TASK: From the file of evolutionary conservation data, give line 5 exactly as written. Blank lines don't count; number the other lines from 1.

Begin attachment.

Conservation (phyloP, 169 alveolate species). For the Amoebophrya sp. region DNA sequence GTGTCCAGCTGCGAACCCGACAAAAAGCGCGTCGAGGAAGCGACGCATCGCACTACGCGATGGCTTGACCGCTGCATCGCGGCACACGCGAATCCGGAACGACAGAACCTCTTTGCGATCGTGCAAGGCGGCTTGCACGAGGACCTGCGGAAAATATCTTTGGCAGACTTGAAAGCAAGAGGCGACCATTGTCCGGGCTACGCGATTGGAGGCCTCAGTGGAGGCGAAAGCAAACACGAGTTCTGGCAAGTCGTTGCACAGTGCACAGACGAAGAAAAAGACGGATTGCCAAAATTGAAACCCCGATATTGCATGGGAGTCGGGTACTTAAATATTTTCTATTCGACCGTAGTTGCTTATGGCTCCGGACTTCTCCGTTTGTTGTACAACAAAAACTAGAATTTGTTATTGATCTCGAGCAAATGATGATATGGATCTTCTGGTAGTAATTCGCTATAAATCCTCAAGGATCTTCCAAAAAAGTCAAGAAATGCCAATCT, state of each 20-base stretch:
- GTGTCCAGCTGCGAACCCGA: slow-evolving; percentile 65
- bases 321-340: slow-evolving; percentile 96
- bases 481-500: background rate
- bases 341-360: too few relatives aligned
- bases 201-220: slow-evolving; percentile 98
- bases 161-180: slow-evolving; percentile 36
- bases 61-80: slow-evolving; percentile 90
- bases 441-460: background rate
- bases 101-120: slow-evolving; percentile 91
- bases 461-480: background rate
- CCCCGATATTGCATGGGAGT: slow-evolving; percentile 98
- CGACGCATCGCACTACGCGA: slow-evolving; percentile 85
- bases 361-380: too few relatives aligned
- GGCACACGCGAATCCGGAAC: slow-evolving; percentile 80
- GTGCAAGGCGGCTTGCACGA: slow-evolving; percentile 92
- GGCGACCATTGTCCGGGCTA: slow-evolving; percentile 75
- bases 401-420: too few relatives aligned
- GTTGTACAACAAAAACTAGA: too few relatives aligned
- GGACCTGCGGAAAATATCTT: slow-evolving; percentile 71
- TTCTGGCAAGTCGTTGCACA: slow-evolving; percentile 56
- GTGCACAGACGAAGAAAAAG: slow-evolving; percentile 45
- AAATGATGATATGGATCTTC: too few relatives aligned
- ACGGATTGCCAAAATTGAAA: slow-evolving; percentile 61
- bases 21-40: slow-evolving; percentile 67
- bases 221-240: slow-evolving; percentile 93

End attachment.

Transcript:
- bases 341-360: too few relatives aligned